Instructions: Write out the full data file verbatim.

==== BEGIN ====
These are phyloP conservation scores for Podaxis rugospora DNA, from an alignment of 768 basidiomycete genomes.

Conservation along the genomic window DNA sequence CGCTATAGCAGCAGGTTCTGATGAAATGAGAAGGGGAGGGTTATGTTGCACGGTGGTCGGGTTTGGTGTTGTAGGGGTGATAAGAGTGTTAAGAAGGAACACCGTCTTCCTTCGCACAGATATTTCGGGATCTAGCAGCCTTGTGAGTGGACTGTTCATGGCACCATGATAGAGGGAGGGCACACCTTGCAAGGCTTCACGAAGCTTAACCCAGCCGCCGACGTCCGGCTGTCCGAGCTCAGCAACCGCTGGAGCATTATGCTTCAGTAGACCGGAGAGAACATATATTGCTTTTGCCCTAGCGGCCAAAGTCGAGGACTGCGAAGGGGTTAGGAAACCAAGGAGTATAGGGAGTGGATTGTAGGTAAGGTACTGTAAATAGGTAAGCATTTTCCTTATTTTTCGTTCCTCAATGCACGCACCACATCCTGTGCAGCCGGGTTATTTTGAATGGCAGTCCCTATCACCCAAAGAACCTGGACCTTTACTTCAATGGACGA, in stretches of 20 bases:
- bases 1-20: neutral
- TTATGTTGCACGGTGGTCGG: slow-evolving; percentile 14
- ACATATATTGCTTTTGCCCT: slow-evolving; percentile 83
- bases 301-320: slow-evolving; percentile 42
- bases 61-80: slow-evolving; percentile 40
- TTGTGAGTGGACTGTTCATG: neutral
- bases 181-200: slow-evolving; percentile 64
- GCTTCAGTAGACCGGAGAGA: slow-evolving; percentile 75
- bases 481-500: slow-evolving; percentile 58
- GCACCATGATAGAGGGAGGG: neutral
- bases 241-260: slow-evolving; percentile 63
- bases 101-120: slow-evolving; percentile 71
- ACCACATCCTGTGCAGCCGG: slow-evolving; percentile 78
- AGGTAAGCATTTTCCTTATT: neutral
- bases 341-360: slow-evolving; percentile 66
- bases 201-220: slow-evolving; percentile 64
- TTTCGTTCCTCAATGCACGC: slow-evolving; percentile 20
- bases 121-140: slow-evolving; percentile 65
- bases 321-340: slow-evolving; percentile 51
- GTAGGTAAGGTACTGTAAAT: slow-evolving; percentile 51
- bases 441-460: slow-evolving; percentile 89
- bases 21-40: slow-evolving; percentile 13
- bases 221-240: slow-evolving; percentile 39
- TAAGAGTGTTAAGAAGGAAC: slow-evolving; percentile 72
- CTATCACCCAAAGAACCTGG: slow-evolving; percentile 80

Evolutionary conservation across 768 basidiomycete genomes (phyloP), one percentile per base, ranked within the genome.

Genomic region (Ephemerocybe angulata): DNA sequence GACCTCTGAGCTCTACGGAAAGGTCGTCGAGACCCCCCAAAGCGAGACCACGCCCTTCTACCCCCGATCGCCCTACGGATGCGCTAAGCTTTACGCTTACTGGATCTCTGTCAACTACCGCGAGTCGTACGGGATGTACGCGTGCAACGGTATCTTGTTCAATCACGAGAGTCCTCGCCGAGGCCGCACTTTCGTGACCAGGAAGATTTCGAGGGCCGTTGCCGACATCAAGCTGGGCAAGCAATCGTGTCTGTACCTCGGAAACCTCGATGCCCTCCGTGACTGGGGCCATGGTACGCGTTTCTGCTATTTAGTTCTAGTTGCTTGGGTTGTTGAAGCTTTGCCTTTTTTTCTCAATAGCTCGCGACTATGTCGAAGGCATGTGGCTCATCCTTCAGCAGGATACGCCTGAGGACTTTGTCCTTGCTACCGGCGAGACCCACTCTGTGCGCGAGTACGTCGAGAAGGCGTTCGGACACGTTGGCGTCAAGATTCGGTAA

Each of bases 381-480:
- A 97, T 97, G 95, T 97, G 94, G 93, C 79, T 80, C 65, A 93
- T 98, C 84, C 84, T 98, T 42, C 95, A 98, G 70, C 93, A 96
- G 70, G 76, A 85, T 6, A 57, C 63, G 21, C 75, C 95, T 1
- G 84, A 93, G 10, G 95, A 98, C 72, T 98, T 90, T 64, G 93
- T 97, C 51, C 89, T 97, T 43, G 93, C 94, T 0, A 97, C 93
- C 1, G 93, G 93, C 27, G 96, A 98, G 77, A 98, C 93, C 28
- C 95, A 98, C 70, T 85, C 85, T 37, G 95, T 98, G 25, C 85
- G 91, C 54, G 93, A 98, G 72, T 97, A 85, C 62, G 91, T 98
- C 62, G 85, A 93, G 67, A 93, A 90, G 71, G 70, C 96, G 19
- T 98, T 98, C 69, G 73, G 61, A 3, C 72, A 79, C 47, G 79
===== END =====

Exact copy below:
These are phyloP conservation scores for Podaxis rugospora DNA, from an alignment of 768 basidiomycete genomes.

Conservation along the genomic window DNA sequence CGCTATAGCAGCAGGTTCTGATGAAATGAGAAGGGGAGGGTTATGTTGCACGGTGGTCGGGTTTGGTGTTGTAGGGGTGATAAGAGTGTTAAGAAGGAACACCGTCTTCCTTCGCACAGATATTTCGGGATCTAGCAGCCTTGTGAGTGGACTGTTCATGGCACCATGATAGAGGGAGGGCACACCTTGCAAGGCTTCACGAAGCTTAACCCAGCCGCCGACGTCCGGCTGTCCGAGCTCAGCAACCGCTGGAGCATTATGCTTCAGTAGACCGGAGAGAACATATATTGCTTTTGCCCTAGCGGCCAAAGTCGAGGACTGCGAAGGGGTTAGGAAACCAAGGAGTATAGGGAGTGGATTGTAGGTAAGGTACTGTAAATAGGTAAGCATTTTCCTTATTTTTCGTTCCTCAATGCACGCACCACATCCTGTGCAGCCGGGTTATTTTGAATGGCAGTCCCTATCACCCAAAGAACCTGGACCTTTACTTCAATGGACGA, in stretches of 20 bases:
- bases 1-20: neutral
- TTATGTTGCACGGTGGTCGG: slow-evolving; percentile 14
- ACATATATTGCTTTTGCCCT: slow-evolving; percentile 83
- bases 301-320: slow-evolving; percentile 42
- bases 61-80: slow-evolving; percentile 40
- TTGTGAGTGGACTGTTCATG: neutral
- bases 181-200: slow-evolving; percentile 64
- GCTTCAGTAGACCGGAGAGA: slow-evolving; percentile 75
- bases 481-500: slow-evolving; percentile 58
- GCACCATGATAGAGGGAGGG: neutral
- bases 241-260: slow-evolving; percentile 63
- bases 101-120: slow-evolving; percentile 71
- ACCACATCCTGTGCAGCCGG: slow-evolving; percentile 78
- AGGTAAGCATTTTCCTTATT: neutral
- bases 341-360: slow-evolving; percentile 66
- bases 201-220: slow-evolving; percentile 64
- TTTCGTTCCTCAATGCACGC: slow-evolving; percentile 20
- bases 121-140: slow-evolving; percentile 65
- bases 321-340: slow-evolving; percentile 51
- GTAGGTAAGGTACTGTAAAT: slow-evolving; percentile 51
- bases 441-460: slow-evolving; percentile 89
- bases 21-40: slow-evolving; percentile 13
- bases 221-240: slow-evolving; percentile 39
- TAAGAGTGTTAAGAAGGAAC: slow-evolving; percentile 72
- CTATCACCCAAAGAACCTGG: slow-evolving; percentile 80

Evolutionary conservation across 768 basidiomycete genomes (phyloP), one percentile per base, ranked within the genome.

Genomic region (Ephemerocybe angulata): DNA sequence GACCTCTGAGCTCTACGGAAAGGTCGTCGAGACCCCCCAAAGCGAGACCACGCCCTTCTACCCCCGATCGCCCTACGGATGCGCTAAGCTTTACGCTTACTGGATCTCTGTCAACTACCGCGAGTCGTACGGGATGTACGCGTGCAACGGTATCTTGTTCAATCACGAGAGTCCTCGCCGAGGCCGCACTTTCGTGACCAGGAAGATTTCGAGGGCCGTTGCCGACATCAAGCTGGGCAAGCAATCGTGTCTGTACCTCGGAAACCTCGATGCCCTCCGTGACTGGGGCCATGGTACGCGTTTCTGCTATTTAGTTCTAGTTGCTTGGGTTGTTGAAGCTTTGCCTTTTTTTCTCAATAGCTCGCGACTATGTCGAAGGCATGTGGCTCATCCTTCAGCAGGATACGCCTGAGGACTTTGTCCTTGCTACCGGCGAGACCCACTCTGTGCGCGAGTACGTCGAGAAGGCGTTCGGACACGTTGGCGTCAAGATTCGGTAA

Each of bases 381-480:
- A 97, T 97, G 95, T 97, G 94, G 93, C 79, T 80, C 65, A 93
- T 98, C 84, C 84, T 98, T 42, C 95, A 98, G 70, C 93, A 96
- G 70, G 76, A 85, T 6, A 57, C 63, G 21, C 75, C 95, T 1
- G 84, A 93, G 10, G 95, A 98, C 72, T 98, T 90, T 64, G 93
- T 97, C 51, C 89, T 97, T 43, G 93, C 94, T 0, A 97, C 93
- C 1, G 93, G 93, C 27, G 96, A 98, G 77, A 98, C 93, C 28
- C 95, A 98, C 70, T 85, C 85, T 37, G 95, T 98, G 25, C 85
- G 91, C 54, G 93, A 98, G 72, T 97, A 85, C 62, G 91, T 98
- C 62, G 85, A 93, G 67, A 93, A 90, G 71, G 70, C 96, G 19
- T 98, T 98, C 69, G 73, G 61, A 3, C 72, A 79, C 47, G 79